MAS4000 – Sacred places in medieval Scandinavia
Schedule, syllabus and examination date
This is an interdisciplinary, theme-based course. The core theme is 'sacred places', such as pre-Christian or Christian cult centres or shrines, burial sites and courts from the Viking Era and the early and high Middle Ages. A multidisciplinary approach and the use of different kinds of sources are utilized to study sacred places, though the emphasis is on the function of such places and their setting in a cultural context. The course has a theoretical superstructure consisting of cultural theory and analysis. Specific cultural elements are considered in respect to two polarities: pre-Christian/ Christian, and Norwegian/ European.
On an interdisciplinary platform, students will be taught how to acquire knowledge and understanding of sacred places by considering such places in relation to a given theme, a particular issue, or physical object. The knowledge gained thereby will be that of the cultural and ideological significance of sacred places. Students will also gain an understanding of the mindset vis-à-vis sacred places of those living in the Viking Era and the early and high Middle Ages. The student will acquire an understanding of the individual's relation to sacred places, and of the religious and secular institutions which sprang from them.
Students who are admitted to study programmes at UiO must each semester register which courses and exams they wish to sign up for in Studentweb.
If you are not already enrolled as a student at UiO, please see our information about admission requirements and procedures.
Formal prerequisite knowledge
A place on a Masters degree programme.
Recommended previous knowledge
The course builds on the level of knowledge gained by a bachelor degree in Medieval West European Studies, or another Bachelor's degree with a major in a subject closely related to the Viking period or the Scandinavian Middle Ages.
The course is one semester long and adopts a theme-based, problem-solving approach. Teaching will be a mixture of lectures, seminars, and working in groups. The course is structured into three 5-week blocks. Each block begins with 2 weeks of lectures (of 2 to 4 teaching periods per week), followed by 2 weeks of personal study, group work, and assignment writing; this is followed by 1 week in which assignments are presented and discussed in whole-group sessions.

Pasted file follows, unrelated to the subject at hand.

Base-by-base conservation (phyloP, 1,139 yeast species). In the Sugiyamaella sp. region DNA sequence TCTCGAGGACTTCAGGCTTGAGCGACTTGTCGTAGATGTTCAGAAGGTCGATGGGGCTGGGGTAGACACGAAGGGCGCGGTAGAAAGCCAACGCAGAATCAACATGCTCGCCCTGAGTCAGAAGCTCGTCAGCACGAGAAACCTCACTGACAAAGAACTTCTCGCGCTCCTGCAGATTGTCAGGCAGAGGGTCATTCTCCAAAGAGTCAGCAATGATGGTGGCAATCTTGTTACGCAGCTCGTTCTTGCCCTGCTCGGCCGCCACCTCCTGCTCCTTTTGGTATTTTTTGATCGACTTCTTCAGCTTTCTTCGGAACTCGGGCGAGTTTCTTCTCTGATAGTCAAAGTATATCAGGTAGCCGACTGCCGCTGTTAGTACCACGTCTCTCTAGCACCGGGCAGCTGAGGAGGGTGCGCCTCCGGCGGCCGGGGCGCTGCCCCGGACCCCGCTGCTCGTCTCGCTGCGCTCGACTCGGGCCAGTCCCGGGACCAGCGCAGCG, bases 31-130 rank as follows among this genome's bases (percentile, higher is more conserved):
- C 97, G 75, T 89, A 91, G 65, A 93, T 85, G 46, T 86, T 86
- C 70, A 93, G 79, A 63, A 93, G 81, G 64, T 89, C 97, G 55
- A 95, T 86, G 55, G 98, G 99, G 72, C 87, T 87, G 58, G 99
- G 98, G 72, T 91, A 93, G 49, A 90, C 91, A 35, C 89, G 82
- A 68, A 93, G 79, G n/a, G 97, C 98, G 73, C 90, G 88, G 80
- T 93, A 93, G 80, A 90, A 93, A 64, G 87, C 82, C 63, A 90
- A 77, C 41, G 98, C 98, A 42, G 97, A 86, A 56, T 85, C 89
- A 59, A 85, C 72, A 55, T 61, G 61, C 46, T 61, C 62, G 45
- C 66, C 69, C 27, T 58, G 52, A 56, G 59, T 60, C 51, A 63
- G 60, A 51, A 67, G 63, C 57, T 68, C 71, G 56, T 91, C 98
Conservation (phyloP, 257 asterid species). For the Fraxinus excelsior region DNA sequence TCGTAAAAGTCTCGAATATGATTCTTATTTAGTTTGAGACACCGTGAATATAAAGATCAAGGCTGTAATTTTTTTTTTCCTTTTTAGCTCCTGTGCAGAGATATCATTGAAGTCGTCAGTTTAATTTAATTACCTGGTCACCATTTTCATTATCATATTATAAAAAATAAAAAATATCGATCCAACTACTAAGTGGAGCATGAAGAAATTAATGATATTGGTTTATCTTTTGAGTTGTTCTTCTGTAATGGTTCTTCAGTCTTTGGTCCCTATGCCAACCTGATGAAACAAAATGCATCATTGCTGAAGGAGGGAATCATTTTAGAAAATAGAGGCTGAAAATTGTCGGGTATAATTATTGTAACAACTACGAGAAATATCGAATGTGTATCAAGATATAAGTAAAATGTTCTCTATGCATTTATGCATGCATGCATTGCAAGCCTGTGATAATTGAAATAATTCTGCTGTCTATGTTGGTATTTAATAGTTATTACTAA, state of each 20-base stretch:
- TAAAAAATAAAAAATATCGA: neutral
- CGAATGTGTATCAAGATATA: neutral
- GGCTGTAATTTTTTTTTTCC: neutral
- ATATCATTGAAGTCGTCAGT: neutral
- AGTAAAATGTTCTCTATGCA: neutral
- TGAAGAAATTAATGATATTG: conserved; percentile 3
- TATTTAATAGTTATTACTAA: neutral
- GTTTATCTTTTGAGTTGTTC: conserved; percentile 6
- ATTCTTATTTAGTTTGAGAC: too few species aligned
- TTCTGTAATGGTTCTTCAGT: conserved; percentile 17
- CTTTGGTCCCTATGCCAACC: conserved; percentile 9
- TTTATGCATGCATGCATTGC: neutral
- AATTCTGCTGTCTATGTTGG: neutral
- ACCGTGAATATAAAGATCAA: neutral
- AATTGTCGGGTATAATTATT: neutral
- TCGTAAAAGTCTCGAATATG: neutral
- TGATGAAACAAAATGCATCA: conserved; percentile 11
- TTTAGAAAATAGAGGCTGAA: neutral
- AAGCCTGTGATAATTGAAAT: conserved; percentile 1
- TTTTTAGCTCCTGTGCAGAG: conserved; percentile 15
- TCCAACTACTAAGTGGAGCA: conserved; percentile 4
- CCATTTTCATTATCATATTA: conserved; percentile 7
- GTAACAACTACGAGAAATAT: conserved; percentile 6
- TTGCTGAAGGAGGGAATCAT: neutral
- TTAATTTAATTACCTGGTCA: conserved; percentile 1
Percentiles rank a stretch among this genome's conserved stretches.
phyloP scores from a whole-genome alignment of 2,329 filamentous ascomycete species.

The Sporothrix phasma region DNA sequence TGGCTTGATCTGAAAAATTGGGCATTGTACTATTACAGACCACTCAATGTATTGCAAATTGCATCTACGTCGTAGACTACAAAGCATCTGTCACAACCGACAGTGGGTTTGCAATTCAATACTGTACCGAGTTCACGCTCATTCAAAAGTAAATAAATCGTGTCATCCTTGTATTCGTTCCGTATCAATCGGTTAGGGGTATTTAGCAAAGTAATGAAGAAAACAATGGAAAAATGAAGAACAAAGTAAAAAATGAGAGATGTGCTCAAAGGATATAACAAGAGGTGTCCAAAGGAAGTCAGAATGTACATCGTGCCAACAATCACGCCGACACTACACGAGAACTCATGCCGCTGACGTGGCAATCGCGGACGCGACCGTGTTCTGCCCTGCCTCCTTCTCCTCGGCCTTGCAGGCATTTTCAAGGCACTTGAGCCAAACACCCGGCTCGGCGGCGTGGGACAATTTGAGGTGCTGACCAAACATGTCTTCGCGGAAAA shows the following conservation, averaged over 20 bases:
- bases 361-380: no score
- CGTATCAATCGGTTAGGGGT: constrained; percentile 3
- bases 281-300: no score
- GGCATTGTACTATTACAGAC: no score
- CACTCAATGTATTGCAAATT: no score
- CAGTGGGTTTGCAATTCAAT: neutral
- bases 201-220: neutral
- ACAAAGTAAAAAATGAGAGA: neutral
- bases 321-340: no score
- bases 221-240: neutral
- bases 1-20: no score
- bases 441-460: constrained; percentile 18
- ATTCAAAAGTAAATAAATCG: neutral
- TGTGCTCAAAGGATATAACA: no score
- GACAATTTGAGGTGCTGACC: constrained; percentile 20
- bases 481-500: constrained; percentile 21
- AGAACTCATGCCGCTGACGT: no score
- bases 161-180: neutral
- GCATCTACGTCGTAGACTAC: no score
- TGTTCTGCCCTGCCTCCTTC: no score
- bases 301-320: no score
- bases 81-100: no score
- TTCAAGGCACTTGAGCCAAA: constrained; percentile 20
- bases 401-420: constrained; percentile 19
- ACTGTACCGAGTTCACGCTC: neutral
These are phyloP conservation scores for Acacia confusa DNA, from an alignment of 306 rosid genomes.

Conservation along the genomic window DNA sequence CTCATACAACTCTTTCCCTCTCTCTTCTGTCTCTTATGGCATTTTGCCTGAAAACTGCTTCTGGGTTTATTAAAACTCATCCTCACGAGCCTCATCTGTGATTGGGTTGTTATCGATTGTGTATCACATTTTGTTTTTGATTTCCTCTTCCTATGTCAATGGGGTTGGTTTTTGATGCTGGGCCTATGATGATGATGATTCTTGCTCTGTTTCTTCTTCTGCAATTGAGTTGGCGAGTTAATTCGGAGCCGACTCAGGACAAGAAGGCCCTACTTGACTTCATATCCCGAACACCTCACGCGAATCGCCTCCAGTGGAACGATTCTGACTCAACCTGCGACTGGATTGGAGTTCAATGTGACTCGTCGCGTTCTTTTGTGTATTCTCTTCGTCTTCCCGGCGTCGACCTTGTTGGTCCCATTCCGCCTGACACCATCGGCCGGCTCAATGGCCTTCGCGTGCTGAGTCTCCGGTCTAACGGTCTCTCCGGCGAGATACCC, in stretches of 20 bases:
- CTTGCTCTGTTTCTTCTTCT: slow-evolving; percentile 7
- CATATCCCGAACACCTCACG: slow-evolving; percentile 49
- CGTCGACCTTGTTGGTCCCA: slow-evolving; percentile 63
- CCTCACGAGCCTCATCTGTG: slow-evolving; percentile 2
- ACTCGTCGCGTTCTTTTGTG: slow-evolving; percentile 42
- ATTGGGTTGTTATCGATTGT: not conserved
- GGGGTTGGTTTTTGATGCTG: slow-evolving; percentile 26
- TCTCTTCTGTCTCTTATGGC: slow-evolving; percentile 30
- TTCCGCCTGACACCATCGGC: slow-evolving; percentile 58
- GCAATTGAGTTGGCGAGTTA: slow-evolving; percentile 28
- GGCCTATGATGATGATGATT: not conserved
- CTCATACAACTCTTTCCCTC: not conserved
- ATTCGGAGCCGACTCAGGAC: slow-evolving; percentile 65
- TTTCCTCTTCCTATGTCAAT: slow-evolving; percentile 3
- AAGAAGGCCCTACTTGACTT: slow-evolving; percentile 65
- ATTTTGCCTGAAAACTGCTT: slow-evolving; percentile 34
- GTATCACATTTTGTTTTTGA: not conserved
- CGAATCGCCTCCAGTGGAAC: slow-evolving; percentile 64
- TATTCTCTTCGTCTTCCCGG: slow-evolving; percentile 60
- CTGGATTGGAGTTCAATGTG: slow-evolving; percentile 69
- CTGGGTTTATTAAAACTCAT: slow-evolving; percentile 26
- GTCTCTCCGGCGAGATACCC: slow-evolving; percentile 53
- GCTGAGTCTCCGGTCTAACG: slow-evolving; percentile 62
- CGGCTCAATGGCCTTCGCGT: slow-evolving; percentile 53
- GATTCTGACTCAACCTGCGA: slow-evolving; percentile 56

Students will submit 3 assignments, one from each block of the course. The first assignment is a qualifying assignment which must be approved for the students to take their final exam. The other two assignments will be worked on through the semester and collected in a portfolio at the end of the semester. The portfolio will be retained as a record of the student’s learning and graded from the common assessment scale. Each assignment will be around 5 pages in length (where a page has 2300 characters without spacing) and will be assessed by the course teachers.
Grades are awarded on a scale from A to F, where A is the best grade and F is a fail. Read more about the grading system.
Students can ask for an explanation of the grade. This must be done within a week after the grade was made known to the student. To obtain the explanation, send an e-mail to firstname.lastname@example.org. It is up to the sensor whether the explanation will be given orally or in writing. The student's e-mail must contain information of an e-mail address and a telephone number he or she can be reached on.
Explanations and appeals
Resit an examination
Withdrawal from an examination
It is possible to take the exam up to 3 times. If you withdraw from the exam after the deadline or during the exam, this will be counted as an examination attempt.
Special examination arrangements
Application form, deadline and requirements for special examination arrangements.
Changes may occur